We got to the office and went back to the OR. Jeny was there along with a few other nurses (they deserve a shout out because they are at the office this early all the time and people have no idea). They set up an IV for fluids and eventually a light sedative that would put me under for the actual retrieval part.
Somewhere in my paperwork (and I’m sure in several conversations with Jeny) I was told to have a full bladder for this procedure. I must’ve missed that part because I had peed about 5 seconds before I was reminded about it in our OR waiting room. I spent the next 30 minutes chugging water.
Dr. Milroy came in and went over everything. They knocked me out and wheeled me back to the OR.
The next thing I know I’m back in my room waking up. All I can really remember at that point is everyone laughing at me because I wouldn’t shut up about Little Wayne. I don’t even listen to Little Wayne so I have no idea what that was about. (Apparently their sedative brought out the rapper in me.) I was pretty loopy but I remember overhearing Dr. Milroy come in and talk to Jesse. After awhile they let me get dressed and we were on our way.
I hadn’t even asked how things went!
Eventually I got a grip on reality and asked Jesse about the eggs. He handed me a paper and on it it said 26 eggs retrieved. What!? Most times people get around 17 eggs so I couldn’t believe this number.
I was practically a chicken.
We got home and I was supposed to take it easy for the next couple of days so I camped myself on the couch. I got a call the following day letting me know that out of our 26 eggs, 20 were good enough to fertilize and 16 made it through the night (which was crucial.) Someone from the lab would call me in a couple of days to let me know how many made it to day 5, which was freezing day. Sure enough, we got the call on Monday that we had 9 (NINE!!!!) frozen embryos and they were all great quality.
I had received SO MANY phone calls with bad news that I couldn’t hardly process this. Infertility (IVF especially) changes your outlook and mindset. I never wanted to get my hopes up because as soon as I did, something would go wrong.
There was no disappointment to be had this time. We had nine babies that were ready for us! We were parents even if was only to popsicle babies!
The wait was on.
On April 31st I had my polyp surgery. Mom and Staci, my mother in law, went with me because Jesse was working. It was no biggie, the polyp ended up being a small piece of scar tissue so no worries there. I would go back for a post-op appointment in a few weeks.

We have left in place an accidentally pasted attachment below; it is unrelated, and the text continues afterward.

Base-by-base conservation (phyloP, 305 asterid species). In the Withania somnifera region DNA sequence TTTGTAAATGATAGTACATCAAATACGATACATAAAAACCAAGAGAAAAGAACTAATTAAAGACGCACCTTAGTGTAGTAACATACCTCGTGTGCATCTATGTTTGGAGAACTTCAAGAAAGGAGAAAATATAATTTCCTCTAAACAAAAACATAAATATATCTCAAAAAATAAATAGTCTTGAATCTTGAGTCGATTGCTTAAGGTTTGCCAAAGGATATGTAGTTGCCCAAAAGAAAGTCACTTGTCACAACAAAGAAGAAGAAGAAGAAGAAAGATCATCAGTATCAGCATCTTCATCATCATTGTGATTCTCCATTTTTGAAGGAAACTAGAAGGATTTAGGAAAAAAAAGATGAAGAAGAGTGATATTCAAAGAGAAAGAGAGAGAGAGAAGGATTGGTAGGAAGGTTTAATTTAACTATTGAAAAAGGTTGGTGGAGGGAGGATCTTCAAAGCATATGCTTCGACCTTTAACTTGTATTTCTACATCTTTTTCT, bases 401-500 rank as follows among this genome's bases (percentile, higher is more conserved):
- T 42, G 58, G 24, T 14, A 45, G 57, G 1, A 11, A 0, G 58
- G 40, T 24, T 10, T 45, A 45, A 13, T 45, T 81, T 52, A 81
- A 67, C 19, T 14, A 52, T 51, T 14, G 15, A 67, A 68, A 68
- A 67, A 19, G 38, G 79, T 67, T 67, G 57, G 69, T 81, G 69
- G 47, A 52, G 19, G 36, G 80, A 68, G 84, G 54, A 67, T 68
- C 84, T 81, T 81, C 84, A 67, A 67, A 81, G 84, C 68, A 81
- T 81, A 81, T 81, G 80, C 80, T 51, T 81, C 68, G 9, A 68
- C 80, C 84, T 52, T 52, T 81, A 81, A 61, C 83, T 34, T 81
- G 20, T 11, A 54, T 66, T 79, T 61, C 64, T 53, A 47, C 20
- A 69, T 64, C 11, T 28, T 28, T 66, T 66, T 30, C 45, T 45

It really sucked.
The post-op appointment went well and we set up our transfer day for July 27, 2015. Again I remember emailing Jeny, “are you sure that I’m not healed well enough? We could go ahead and just do the transfer early??” No. (She said it in a much nicer way but in my mind it was just more waiting which meant more disappointment.)
I needed to be positive.
We still had our babies and everything was going to be perfect.
Then a bomb hit in June. I received a call that my Doctor would be moving and therefore wouldn’t be able to do our transfer.
I had been through a lot emotionally in the past couple of years but nothing felt more like a punch to the gut than this did. Our doctor who we loved so much and had made this miracle happen would be gone before the final leg of the race.
I trusted her.
I was confident in her.
She was MY doctor.
How would I ever be able to do this with someone else?
Note: I don't blame her ONE BIT for moving. She was doing what was best for her family and I completely respect that. My disappointment stemmed from pure selfishness, which I realize now.
Immediately, I panicked. I think I emailed Jeny at least twice and then called her as well. “Girl she KNOWS what she’s doing! Let’s just move the transfer up! She HAS to do it.”
So this is at least the third time, if not more, that I had tried to convince Jeny that we needed to do my transfer early (how annoying). I was desperate for this baby and Jeny knew that. More importantly she knew what was best for me and what would give us the best outcome and so of course she said that that wasn’t possible.
I will never be able to thank her enough for making us wait.
We met with the other RE that practiced in the clinic, Dr. Marsh, and did another trial transfer (the procedure that mapped out the embryo placement). Everything went well and we were back on track.
In order to prepare for the transfer you have to go through a full cycle so that you shed out any uterine lining that might be there in order to allow for the embryo to implant. We got through that and on July 27, 2015 we had our embryo transfer.
Read about that here.
For those of you who have already read about our transfer day; stick around.
The days and weeks following the transfer were some of the best…and also the worst…days of our lives.
I promise that won’t want to miss out!